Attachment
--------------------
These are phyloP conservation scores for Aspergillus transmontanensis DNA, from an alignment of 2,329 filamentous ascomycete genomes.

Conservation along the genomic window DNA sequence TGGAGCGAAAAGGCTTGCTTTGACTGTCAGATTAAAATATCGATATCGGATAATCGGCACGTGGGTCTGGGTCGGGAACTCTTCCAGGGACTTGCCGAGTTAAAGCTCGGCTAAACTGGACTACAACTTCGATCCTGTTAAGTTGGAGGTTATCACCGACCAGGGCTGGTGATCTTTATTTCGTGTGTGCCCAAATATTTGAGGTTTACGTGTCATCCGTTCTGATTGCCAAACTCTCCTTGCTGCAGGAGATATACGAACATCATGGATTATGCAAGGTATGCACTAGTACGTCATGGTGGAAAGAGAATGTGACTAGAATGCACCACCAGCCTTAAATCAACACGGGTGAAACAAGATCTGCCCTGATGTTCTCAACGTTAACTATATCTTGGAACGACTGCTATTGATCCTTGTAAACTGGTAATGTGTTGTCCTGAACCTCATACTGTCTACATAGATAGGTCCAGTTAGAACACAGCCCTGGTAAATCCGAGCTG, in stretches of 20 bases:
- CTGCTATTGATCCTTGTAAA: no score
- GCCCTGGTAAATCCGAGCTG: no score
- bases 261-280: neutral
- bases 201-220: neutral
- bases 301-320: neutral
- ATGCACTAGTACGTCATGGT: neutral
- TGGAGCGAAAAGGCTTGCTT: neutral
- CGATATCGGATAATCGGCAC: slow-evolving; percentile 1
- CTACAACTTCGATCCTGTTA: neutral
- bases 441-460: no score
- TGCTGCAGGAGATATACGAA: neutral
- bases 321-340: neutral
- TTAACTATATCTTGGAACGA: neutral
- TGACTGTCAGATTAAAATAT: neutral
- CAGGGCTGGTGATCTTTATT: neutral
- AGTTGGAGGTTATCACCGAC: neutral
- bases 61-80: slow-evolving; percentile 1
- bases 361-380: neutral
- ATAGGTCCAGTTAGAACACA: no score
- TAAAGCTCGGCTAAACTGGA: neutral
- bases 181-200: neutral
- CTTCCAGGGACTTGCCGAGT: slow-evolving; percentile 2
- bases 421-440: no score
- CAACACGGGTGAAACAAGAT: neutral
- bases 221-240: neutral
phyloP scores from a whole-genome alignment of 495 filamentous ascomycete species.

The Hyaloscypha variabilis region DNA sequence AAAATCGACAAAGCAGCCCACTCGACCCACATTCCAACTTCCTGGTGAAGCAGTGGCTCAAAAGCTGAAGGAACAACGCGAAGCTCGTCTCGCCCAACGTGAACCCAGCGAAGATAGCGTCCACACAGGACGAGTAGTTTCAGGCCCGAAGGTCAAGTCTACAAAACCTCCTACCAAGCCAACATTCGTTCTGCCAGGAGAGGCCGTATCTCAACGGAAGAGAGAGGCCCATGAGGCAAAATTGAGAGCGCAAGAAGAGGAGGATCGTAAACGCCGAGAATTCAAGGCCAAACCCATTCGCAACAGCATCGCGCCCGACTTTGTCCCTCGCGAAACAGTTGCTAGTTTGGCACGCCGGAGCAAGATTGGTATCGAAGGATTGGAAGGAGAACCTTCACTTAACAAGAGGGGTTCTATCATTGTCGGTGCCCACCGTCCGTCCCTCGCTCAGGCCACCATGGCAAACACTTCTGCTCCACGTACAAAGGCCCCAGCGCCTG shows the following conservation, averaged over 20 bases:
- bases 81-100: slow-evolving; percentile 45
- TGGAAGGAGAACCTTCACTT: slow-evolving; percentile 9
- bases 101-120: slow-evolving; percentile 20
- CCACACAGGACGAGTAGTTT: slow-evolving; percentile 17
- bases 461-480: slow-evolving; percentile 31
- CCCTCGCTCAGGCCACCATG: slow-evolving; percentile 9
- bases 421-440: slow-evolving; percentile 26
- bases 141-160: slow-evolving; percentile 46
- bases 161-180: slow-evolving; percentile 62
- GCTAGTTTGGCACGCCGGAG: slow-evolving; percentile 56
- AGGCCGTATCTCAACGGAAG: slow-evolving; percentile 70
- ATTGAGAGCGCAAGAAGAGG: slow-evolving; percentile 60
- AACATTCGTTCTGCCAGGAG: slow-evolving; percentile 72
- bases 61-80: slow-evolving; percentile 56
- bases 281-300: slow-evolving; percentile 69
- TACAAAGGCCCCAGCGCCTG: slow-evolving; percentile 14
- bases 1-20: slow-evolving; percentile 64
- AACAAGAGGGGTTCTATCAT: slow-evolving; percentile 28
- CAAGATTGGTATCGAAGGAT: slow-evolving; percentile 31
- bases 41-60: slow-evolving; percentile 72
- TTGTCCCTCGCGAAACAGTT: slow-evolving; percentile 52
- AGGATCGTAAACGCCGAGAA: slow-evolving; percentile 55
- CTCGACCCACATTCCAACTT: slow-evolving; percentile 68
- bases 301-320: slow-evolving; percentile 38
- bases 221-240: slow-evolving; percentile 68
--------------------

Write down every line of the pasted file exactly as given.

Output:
These are phyloP conservation scores for Aspergillus transmontanensis DNA, from an alignment of 2,329 filamentous ascomycete genomes.

Conservation along the genomic window DNA sequence TGGAGCGAAAAGGCTTGCTTTGACTGTCAGATTAAAATATCGATATCGGATAATCGGCACGTGGGTCTGGGTCGGGAACTCTTCCAGGGACTTGCCGAGTTAAAGCTCGGCTAAACTGGACTACAACTTCGATCCTGTTAAGTTGGAGGTTATCACCGACCAGGGCTGGTGATCTTTATTTCGTGTGTGCCCAAATATTTGAGGTTTACGTGTCATCCGTTCTGATTGCCAAACTCTCCTTGCTGCAGGAGATATACGAACATCATGGATTATGCAAGGTATGCACTAGTACGTCATGGTGGAAAGAGAATGTGACTAGAATGCACCACCAGCCTTAAATCAACACGGGTGAAACAAGATCTGCCCTGATGTTCTCAACGTTAACTATATCTTGGAACGACTGCTATTGATCCTTGTAAACTGGTAATGTGTTGTCCTGAACCTCATACTGTCTACATAGATAGGTCCAGTTAGAACACAGCCCTGGTAAATCCGAGCTG, in stretches of 20 bases:
- CTGCTATTGATCCTTGTAAA: no score
- GCCCTGGTAAATCCGAGCTG: no score
- bases 261-280: neutral
- bases 201-220: neutral
- bases 301-320: neutral
- ATGCACTAGTACGTCATGGT: neutral
- TGGAGCGAAAAGGCTTGCTT: neutral
- CGATATCGGATAATCGGCAC: slow-evolving; percentile 1
- CTACAACTTCGATCCTGTTA: neutral
- bases 441-460: no score
- TGCTGCAGGAGATATACGAA: neutral
- bases 321-340: neutral
- TTAACTATATCTTGGAACGA: neutral
- TGACTGTCAGATTAAAATAT: neutral
- CAGGGCTGGTGATCTTTATT: neutral
- AGTTGGAGGTTATCACCGAC: neutral
- bases 61-80: slow-evolving; percentile 1
- bases 361-380: neutral
- ATAGGTCCAGTTAGAACACA: no score
- TAAAGCTCGGCTAAACTGGA: neutral
- bases 181-200: neutral
- CTTCCAGGGACTTGCCGAGT: slow-evolving; percentile 2
- bases 421-440: no score
- CAACACGGGTGAAACAAGAT: neutral
- bases 221-240: neutral
phyloP scores from a whole-genome alignment of 495 filamentous ascomycete species.

The Hyaloscypha variabilis region DNA sequence AAAATCGACAAAGCAGCCCACTCGACCCACATTCCAACTTCCTGGTGAAGCAGTGGCTCAAAAGCTGAAGGAACAACGCGAAGCTCGTCTCGCCCAACGTGAACCCAGCGAAGATAGCGTCCACACAGGACGAGTAGTTTCAGGCCCGAAGGTCAAGTCTACAAAACCTCCTACCAAGCCAACATTCGTTCTGCCAGGAGAGGCCGTATCTCAACGGAAGAGAGAGGCCCATGAGGCAAAATTGAGAGCGCAAGAAGAGGAGGATCGTAAACGCCGAGAATTCAAGGCCAAACCCATTCGCAACAGCATCGCGCCCGACTTTGTCCCTCGCGAAACAGTTGCTAGTTTGGCACGCCGGAGCAAGATTGGTATCGAAGGATTGGAAGGAGAACCTTCACTTAACAAGAGGGGTTCTATCATTGTCGGTGCCCACCGTCCGTCCCTCGCTCAGGCCACCATGGCAAACACTTCTGCTCCACGTACAAAGGCCCCAGCGCCTG shows the following conservation, averaged over 20 bases:
- bases 81-100: slow-evolving; percentile 45
- TGGAAGGAGAACCTTCACTT: slow-evolving; percentile 9
- bases 101-120: slow-evolving; percentile 20
- CCACACAGGACGAGTAGTTT: slow-evolving; percentile 17
- bases 461-480: slow-evolving; percentile 31
- CCCTCGCTCAGGCCACCATG: slow-evolving; percentile 9
- bases 421-440: slow-evolving; percentile 26
- bases 141-160: slow-evolving; percentile 46
- bases 161-180: slow-evolving; percentile 62
- GCTAGTTTGGCACGCCGGAG: slow-evolving; percentile 56
- AGGCCGTATCTCAACGGAAG: slow-evolving; percentile 70
- ATTGAGAGCGCAAGAAGAGG: slow-evolving; percentile 60
- AACATTCGTTCTGCCAGGAG: slow-evolving; percentile 72
- bases 61-80: slow-evolving; percentile 56
- bases 281-300: slow-evolving; percentile 69
- TACAAAGGCCCCAGCGCCTG: slow-evolving; percentile 14
- bases 1-20: slow-evolving; percentile 64
- AACAAGAGGGGTTCTATCAT: slow-evolving; percentile 28
- CAAGATTGGTATCGAAGGAT: slow-evolving; percentile 31
- bases 41-60: slow-evolving; percentile 72
- TTGTCCCTCGCGAAACAGTT: slow-evolving; percentile 52
- AGGATCGTAAACGCCGAGAA: slow-evolving; percentile 55
- CTCGACCCACATTCCAACTT: slow-evolving; percentile 68
- bases 301-320: slow-evolving; percentile 38
- bases 221-240: slow-evolving; percentile 68